Title: Memo from Justice William Douglas to Chief Justice Harlan Stone, (denshopd-i67-00120)
Densho ID: denshopd-i67-00120

Supreme Court of the United States
Washington, D.C.

Chambers of Justice William O. Douglas

May 31, 1943.

No. 870 - Hirabayashi v. United States

Dear Chief:

Here are some suggestions on your first circulation. They are aimed at the most part to eliminate any suggestion of racial discrimination.

p. 10 -- "racial" attachments - about 11 lines from the bottom.

p. 11 -- The first paragraph implies or is susceptible of the inference that the Japs who are citizens cannot be trusted because we have treated them so badly they will seize on this war to get even.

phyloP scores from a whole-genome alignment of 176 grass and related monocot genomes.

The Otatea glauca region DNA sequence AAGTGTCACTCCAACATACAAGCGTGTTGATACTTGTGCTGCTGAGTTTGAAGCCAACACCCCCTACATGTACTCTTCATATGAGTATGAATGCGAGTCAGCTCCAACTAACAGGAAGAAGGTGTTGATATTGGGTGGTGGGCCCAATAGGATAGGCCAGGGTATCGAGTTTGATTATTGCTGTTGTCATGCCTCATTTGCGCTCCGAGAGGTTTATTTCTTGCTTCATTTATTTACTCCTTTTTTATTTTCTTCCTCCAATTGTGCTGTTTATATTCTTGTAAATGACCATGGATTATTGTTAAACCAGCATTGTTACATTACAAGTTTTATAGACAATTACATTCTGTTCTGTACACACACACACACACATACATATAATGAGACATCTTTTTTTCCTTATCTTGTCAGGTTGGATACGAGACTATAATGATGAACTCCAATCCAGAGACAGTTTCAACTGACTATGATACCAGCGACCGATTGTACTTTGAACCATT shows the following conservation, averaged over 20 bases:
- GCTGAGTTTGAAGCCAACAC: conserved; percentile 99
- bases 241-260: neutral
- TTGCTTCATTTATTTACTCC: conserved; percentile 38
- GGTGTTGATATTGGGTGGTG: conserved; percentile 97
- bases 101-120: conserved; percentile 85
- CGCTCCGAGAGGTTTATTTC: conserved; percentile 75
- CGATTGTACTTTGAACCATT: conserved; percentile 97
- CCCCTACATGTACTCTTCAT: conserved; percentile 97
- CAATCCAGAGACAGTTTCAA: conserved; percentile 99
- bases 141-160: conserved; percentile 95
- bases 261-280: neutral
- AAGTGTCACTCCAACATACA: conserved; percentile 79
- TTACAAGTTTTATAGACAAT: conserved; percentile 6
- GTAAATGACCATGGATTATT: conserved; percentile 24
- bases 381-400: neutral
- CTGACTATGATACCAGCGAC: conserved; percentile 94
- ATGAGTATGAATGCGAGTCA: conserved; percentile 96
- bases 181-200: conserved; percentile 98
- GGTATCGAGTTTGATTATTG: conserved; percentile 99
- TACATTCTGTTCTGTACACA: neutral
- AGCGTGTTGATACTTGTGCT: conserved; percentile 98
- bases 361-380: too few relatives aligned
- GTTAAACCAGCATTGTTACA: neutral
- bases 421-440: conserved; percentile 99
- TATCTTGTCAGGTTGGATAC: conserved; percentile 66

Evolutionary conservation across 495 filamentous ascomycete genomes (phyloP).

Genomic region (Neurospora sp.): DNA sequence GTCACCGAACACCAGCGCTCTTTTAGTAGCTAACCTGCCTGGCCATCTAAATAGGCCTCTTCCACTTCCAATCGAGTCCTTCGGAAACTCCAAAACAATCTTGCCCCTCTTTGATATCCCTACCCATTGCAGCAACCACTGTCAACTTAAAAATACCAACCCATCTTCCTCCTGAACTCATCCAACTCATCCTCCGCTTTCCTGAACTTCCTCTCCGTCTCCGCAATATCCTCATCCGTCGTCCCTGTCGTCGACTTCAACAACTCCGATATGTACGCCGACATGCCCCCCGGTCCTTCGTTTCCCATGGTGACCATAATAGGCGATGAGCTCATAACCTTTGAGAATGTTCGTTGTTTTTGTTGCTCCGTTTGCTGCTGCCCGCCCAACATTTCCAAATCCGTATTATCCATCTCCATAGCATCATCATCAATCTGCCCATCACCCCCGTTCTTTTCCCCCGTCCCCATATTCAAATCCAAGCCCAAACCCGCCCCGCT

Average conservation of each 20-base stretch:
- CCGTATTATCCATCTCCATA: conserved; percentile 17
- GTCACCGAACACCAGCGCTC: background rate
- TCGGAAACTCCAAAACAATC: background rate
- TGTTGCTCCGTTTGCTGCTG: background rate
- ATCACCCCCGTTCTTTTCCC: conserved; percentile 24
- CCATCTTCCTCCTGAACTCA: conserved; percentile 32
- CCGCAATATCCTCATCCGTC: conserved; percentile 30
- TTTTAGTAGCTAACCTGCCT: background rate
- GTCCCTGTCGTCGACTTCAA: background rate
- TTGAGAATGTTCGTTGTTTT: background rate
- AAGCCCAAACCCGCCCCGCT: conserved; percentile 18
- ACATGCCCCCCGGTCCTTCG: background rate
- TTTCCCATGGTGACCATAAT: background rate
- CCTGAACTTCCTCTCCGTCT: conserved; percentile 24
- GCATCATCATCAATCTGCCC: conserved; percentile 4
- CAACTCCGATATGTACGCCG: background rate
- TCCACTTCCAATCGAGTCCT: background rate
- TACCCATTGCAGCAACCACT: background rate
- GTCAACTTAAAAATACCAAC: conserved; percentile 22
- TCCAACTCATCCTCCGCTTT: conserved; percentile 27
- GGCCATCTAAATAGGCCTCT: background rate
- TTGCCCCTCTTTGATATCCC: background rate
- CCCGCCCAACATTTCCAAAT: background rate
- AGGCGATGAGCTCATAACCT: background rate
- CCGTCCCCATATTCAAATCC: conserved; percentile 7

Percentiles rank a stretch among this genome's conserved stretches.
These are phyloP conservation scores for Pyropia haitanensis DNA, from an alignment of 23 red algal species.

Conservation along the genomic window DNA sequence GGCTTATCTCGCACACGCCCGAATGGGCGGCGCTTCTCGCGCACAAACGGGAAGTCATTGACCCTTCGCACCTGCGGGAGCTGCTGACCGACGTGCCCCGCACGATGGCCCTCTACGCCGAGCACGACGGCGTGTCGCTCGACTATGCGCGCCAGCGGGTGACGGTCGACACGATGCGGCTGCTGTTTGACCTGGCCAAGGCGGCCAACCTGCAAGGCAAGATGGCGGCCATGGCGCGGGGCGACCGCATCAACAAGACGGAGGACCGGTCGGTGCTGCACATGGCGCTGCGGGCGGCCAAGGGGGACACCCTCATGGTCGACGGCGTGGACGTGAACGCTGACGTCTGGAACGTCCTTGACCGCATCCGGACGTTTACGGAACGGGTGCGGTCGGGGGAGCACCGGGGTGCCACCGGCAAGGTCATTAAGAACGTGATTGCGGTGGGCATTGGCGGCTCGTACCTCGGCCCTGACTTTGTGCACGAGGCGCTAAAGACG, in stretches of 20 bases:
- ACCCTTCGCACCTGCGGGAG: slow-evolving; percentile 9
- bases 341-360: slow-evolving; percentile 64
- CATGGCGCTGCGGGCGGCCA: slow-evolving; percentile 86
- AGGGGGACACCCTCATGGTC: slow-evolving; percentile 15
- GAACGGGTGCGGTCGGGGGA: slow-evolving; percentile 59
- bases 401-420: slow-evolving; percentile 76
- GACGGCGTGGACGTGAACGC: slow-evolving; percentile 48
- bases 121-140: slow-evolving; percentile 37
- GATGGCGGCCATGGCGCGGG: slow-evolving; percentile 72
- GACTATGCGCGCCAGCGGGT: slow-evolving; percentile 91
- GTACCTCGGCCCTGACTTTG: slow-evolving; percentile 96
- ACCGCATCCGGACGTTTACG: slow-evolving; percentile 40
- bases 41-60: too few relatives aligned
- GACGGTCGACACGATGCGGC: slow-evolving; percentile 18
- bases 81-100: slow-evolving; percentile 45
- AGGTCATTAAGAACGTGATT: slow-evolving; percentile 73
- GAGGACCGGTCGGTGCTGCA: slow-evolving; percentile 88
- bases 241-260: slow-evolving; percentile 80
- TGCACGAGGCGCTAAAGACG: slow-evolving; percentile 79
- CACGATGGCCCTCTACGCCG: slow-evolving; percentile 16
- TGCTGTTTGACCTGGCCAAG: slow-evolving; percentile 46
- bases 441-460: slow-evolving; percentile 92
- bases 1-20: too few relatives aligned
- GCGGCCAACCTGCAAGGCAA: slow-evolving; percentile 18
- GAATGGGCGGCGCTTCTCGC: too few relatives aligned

Also last paragraph on p. 12.

p. 11 -- "racial solidarity" and lack of "assimilation" do not show lack of loyalty as I see it. They may of course give rise to conditions which may breed disloyalty. But that is quite a different matter.

p. 14 -- Is not the justification for dealing with Jap citizens as a group the fact that the exigencies of war and the necessities of quick action in defending the nation against invasion do not necessarily permit enough time to sort out the sheep from the goats? Is it not necessary to provide an opportunity at some stage (although not necessarily in lieu of obedience to the military order) for an individual member of the group to show that he has been improperly classified? Otherwise if the military commander knows there are only 10% of the group who are disloyal he can nevertheless hold the entire group in confinement for the duration without any opportunity on the part of the 90% to prove they are as loyal to the United States as the members of this Court.

William O. Douglas